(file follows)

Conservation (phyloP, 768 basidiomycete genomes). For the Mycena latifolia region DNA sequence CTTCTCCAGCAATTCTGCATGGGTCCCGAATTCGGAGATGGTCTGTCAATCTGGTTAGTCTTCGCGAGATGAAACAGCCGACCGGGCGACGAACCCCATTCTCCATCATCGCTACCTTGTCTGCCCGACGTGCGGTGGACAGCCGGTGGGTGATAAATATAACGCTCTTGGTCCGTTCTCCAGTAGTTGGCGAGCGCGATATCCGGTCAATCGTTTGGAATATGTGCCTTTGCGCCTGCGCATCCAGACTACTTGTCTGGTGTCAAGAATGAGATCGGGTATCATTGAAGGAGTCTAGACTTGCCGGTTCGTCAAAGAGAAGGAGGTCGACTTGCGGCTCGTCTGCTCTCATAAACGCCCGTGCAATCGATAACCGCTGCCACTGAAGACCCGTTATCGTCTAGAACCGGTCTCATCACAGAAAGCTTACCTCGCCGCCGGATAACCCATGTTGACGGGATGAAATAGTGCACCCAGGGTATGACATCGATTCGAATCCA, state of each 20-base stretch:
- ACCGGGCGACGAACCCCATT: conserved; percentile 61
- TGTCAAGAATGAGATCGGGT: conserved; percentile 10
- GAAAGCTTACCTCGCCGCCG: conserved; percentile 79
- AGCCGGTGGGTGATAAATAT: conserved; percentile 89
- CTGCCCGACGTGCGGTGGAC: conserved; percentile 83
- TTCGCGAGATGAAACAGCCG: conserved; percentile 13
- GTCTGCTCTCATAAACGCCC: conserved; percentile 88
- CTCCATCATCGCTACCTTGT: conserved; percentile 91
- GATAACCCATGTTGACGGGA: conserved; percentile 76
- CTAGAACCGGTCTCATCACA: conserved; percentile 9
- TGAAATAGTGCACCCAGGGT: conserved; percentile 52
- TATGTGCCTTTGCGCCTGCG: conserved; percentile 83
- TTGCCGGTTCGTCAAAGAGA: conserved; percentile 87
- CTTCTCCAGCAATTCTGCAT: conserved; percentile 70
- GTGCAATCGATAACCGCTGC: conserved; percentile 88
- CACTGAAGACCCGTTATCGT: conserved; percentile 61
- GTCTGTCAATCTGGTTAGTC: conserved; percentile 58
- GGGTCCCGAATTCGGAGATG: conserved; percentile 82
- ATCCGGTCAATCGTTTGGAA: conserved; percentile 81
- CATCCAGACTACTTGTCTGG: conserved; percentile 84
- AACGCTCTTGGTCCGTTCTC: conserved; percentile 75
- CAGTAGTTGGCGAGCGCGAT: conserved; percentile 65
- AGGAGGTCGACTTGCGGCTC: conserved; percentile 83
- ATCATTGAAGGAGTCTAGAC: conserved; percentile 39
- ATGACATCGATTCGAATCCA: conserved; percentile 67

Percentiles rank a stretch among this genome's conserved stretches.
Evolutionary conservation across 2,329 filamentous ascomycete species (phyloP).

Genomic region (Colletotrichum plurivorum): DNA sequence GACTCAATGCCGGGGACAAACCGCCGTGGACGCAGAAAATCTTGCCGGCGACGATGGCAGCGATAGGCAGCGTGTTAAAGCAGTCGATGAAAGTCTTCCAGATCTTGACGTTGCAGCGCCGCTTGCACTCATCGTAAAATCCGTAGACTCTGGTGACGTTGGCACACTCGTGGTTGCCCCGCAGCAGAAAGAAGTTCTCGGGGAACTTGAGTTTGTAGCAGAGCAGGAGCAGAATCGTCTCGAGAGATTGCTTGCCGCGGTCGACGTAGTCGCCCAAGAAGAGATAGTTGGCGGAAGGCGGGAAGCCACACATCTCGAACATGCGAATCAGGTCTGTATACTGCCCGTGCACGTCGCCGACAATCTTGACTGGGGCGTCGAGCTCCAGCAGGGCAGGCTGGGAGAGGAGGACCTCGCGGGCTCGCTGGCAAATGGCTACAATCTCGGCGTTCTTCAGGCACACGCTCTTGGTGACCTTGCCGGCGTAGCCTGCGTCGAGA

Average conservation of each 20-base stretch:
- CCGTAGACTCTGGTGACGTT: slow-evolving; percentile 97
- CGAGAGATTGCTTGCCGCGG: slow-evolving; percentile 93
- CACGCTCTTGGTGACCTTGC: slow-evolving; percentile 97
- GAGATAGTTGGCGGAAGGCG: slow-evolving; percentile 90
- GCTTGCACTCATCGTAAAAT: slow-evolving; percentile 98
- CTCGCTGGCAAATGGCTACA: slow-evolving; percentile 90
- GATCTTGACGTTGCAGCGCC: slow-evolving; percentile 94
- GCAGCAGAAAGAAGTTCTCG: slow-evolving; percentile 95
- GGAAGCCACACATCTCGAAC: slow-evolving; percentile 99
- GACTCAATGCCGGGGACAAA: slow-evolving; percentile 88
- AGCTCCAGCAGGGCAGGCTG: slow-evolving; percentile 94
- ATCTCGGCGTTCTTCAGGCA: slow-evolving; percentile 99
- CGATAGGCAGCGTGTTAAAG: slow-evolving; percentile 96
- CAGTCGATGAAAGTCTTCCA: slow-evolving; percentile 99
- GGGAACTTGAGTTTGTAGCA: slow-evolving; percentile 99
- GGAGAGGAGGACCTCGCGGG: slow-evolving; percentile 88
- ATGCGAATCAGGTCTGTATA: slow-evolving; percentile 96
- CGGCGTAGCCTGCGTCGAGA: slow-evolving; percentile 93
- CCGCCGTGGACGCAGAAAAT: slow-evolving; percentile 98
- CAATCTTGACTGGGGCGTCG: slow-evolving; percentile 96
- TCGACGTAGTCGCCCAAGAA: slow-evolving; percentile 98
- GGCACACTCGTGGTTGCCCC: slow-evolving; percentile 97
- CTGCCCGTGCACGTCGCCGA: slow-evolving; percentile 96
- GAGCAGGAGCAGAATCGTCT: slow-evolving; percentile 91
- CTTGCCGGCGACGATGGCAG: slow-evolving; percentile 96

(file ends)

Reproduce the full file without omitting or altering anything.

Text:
Conservation (phyloP, 768 basidiomycete genomes). For the Mycena latifolia region DNA sequence CTTCTCCAGCAATTCTGCATGGGTCCCGAATTCGGAGATGGTCTGTCAATCTGGTTAGTCTTCGCGAGATGAAACAGCCGACCGGGCGACGAACCCCATTCTCCATCATCGCTACCTTGTCTGCCCGACGTGCGGTGGACAGCCGGTGGGTGATAAATATAACGCTCTTGGTCCGTTCTCCAGTAGTTGGCGAGCGCGATATCCGGTCAATCGTTTGGAATATGTGCCTTTGCGCCTGCGCATCCAGACTACTTGTCTGGTGTCAAGAATGAGATCGGGTATCATTGAAGGAGTCTAGACTTGCCGGTTCGTCAAAGAGAAGGAGGTCGACTTGCGGCTCGTCTGCTCTCATAAACGCCCGTGCAATCGATAACCGCTGCCACTGAAGACCCGTTATCGTCTAGAACCGGTCTCATCACAGAAAGCTTACCTCGCCGCCGGATAACCCATGTTGACGGGATGAAATAGTGCACCCAGGGTATGACATCGATTCGAATCCA, state of each 20-base stretch:
- ACCGGGCGACGAACCCCATT: conserved; percentile 61
- TGTCAAGAATGAGATCGGGT: conserved; percentile 10
- GAAAGCTTACCTCGCCGCCG: conserved; percentile 79
- AGCCGGTGGGTGATAAATAT: conserved; percentile 89
- CTGCCCGACGTGCGGTGGAC: conserved; percentile 83
- TTCGCGAGATGAAACAGCCG: conserved; percentile 13
- GTCTGCTCTCATAAACGCCC: conserved; percentile 88
- CTCCATCATCGCTACCTTGT: conserved; percentile 91
- GATAACCCATGTTGACGGGA: conserved; percentile 76
- CTAGAACCGGTCTCATCACA: conserved; percentile 9
- TGAAATAGTGCACCCAGGGT: conserved; percentile 52
- TATGTGCCTTTGCGCCTGCG: conserved; percentile 83
- TTGCCGGTTCGTCAAAGAGA: conserved; percentile 87
- CTTCTCCAGCAATTCTGCAT: conserved; percentile 70
- GTGCAATCGATAACCGCTGC: conserved; percentile 88
- CACTGAAGACCCGTTATCGT: conserved; percentile 61
- GTCTGTCAATCTGGTTAGTC: conserved; percentile 58
- GGGTCCCGAATTCGGAGATG: conserved; percentile 82
- ATCCGGTCAATCGTTTGGAA: conserved; percentile 81
- CATCCAGACTACTTGTCTGG: conserved; percentile 84
- AACGCTCTTGGTCCGTTCTC: conserved; percentile 75
- CAGTAGTTGGCGAGCGCGAT: conserved; percentile 65
- AGGAGGTCGACTTGCGGCTC: conserved; percentile 83
- ATCATTGAAGGAGTCTAGAC: conserved; percentile 39
- ATGACATCGATTCGAATCCA: conserved; percentile 67

Percentiles rank a stretch among this genome's conserved stretches.
Evolutionary conservation across 2,329 filamentous ascomycete species (phyloP).

Genomic region (Colletotrichum plurivorum): DNA sequence GACTCAATGCCGGGGACAAACCGCCGTGGACGCAGAAAATCTTGCCGGCGACGATGGCAGCGATAGGCAGCGTGTTAAAGCAGTCGATGAAAGTCTTCCAGATCTTGACGTTGCAGCGCCGCTTGCACTCATCGTAAAATCCGTAGACTCTGGTGACGTTGGCACACTCGTGGTTGCCCCGCAGCAGAAAGAAGTTCTCGGGGAACTTGAGTTTGTAGCAGAGCAGGAGCAGAATCGTCTCGAGAGATTGCTTGCCGCGGTCGACGTAGTCGCCCAAGAAGAGATAGTTGGCGGAAGGCGGGAAGCCACACATCTCGAACATGCGAATCAGGTCTGTATACTGCCCGTGCACGTCGCCGACAATCTTGACTGGGGCGTCGAGCTCCAGCAGGGCAGGCTGGGAGAGGAGGACCTCGCGGGCTCGCTGGCAAATGGCTACAATCTCGGCGTTCTTCAGGCACACGCTCTTGGTGACCTTGCCGGCGTAGCCTGCGTCGAGA

Average conservation of each 20-base stretch:
- CCGTAGACTCTGGTGACGTT: slow-evolving; percentile 97
- CGAGAGATTGCTTGCCGCGG: slow-evolving; percentile 93
- CACGCTCTTGGTGACCTTGC: slow-evolving; percentile 97
- GAGATAGTTGGCGGAAGGCG: slow-evolving; percentile 90
- GCTTGCACTCATCGTAAAAT: slow-evolving; percentile 98
- CTCGCTGGCAAATGGCTACA: slow-evolving; percentile 90
- GATCTTGACGTTGCAGCGCC: slow-evolving; percentile 94
- GCAGCAGAAAGAAGTTCTCG: slow-evolving; percentile 95
- GGAAGCCACACATCTCGAAC: slow-evolving; percentile 99
- GACTCAATGCCGGGGACAAA: slow-evolving; percentile 88
- AGCTCCAGCAGGGCAGGCTG: slow-evolving; percentile 94
- ATCTCGGCGTTCTTCAGGCA: slow-evolving; percentile 99
- CGATAGGCAGCGTGTTAAAG: slow-evolving; percentile 96
- CAGTCGATGAAAGTCTTCCA: slow-evolving; percentile 99
- GGGAACTTGAGTTTGTAGCA: slow-evolving; percentile 99
- GGAGAGGAGGACCTCGCGGG: slow-evolving; percentile 88
- ATGCGAATCAGGTCTGTATA: slow-evolving; percentile 96
- CGGCGTAGCCTGCGTCGAGA: slow-evolving; percentile 93
- CCGCCGTGGACGCAGAAAAT: slow-evolving; percentile 98
- CAATCTTGACTGGGGCGTCG: slow-evolving; percentile 96
- TCGACGTAGTCGCCCAAGAA: slow-evolving; percentile 98
- GGCACACTCGTGGTTGCCCC: slow-evolving; percentile 97
- CTGCCCGTGCACGTCGCCGA: slow-evolving; percentile 96
- GAGCAGGAGCAGAATCGTCT: slow-evolving; percentile 91
- CTTGCCGGCGACGATGGCAG: slow-evolving; percentile 96